They say it takes two generations for the emotional connections of war to dissipate; mine is the last generation who heard the stories of WWI directly from those who lived through those times. Stephen and I were both privileged to hear the personal war stories of our Elders; the privations that our families endured during both world wars shaped their lives and continues to reverberate in our own. Whilst the stories that our elders shared were woven in places unfamiliar, within the intimacy of family conversation they became real, imagination filling in the silent moments of frozen stoicism. Those stories formed the skeleton of my identity and gave me a firm foundation which grounds and guides me.
In the image above, my Belgian grandfather Florimond Coucke stands second from the right with some of his regiment. Florimond- which means “flower of the world”- was emotionally and physically shattered defending his homeland. Indeed half the Belgium army was decimated in the first year of that Great and terrible war.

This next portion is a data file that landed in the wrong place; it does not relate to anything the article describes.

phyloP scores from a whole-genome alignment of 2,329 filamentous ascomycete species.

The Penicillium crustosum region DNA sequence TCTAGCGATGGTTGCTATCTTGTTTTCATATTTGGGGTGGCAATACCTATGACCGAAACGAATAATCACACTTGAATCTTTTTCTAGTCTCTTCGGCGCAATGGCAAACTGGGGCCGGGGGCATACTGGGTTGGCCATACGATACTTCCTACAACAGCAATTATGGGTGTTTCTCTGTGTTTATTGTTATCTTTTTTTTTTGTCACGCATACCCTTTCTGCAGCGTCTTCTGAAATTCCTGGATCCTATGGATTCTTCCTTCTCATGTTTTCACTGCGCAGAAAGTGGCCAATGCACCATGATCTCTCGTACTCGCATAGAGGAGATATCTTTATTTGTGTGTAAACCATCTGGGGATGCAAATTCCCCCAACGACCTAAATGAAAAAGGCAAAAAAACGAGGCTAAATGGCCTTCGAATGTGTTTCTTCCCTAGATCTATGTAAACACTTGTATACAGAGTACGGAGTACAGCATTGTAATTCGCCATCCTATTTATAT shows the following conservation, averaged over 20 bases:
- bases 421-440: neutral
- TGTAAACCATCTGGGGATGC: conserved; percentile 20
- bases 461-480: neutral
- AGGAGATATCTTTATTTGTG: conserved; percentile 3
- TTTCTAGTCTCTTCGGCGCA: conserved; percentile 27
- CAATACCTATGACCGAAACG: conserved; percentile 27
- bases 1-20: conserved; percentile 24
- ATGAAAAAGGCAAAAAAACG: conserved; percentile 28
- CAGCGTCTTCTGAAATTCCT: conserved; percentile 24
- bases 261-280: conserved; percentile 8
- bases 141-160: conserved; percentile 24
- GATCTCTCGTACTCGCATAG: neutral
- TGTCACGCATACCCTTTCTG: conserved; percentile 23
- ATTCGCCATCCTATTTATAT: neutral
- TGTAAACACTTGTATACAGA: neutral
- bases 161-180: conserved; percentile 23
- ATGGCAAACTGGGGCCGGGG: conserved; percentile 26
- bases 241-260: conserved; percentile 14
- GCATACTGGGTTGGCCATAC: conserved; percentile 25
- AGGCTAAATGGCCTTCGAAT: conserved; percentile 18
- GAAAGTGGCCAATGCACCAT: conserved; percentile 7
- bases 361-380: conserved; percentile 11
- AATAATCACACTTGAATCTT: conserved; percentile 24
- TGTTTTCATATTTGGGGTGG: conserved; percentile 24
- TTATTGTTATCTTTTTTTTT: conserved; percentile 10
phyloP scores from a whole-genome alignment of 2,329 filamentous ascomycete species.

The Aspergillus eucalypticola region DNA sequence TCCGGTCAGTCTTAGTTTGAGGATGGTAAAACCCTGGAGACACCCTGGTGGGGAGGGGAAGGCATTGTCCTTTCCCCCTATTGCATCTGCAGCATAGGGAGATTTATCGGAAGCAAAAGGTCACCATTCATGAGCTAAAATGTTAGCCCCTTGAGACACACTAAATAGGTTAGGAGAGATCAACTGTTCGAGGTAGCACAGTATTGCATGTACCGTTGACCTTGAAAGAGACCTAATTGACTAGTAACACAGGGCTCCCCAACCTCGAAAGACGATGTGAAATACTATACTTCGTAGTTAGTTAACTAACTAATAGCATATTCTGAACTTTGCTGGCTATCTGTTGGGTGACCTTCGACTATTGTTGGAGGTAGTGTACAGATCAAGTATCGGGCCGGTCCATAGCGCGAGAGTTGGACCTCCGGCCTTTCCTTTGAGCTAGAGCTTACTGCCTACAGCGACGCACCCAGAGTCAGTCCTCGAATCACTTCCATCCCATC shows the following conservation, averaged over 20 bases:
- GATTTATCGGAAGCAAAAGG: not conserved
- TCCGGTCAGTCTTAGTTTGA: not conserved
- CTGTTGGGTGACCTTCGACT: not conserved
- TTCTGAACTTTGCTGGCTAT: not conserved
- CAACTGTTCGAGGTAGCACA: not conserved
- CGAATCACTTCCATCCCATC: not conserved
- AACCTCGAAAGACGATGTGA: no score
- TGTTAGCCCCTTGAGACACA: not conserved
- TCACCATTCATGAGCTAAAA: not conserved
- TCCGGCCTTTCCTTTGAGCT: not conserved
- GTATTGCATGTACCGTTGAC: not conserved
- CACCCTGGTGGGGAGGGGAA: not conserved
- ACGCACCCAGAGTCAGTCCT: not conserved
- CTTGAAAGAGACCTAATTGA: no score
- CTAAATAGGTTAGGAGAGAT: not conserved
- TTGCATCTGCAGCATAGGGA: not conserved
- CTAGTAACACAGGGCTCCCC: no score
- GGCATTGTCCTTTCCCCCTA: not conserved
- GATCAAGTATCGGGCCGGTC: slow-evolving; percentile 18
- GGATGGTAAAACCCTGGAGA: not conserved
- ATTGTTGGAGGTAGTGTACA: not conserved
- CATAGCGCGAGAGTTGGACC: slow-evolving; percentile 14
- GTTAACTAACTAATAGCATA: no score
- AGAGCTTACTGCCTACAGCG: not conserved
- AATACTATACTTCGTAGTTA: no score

Ypres, Passchendaele and the Somme are place names that populate a familiar narrative; the cruelty of poisonous gas warfare, of catastrophic shelling, the deaths of his brother and many of his comrades, a winter of horror in the trenches; stories of mud and of hunger and of the stench of death. Stories also of the crazy Aussies who would leap from the trenches, bayonets at the ready.
Florimond was astonished that the ANZACS were prepared to give their lives in a war so far from their own golden land. He later married an expat Australian musician living in Paris and migrated here after WWII, with their daughter – my mother Cecilia.
And here I am…mother and auntie to another younger generation, sharing the stories that I grew up with, stories that are the seeds from which “Lives on The Line” has grown.
Images included here are from a personal album of photos and postcards collected by Florimond during WWI.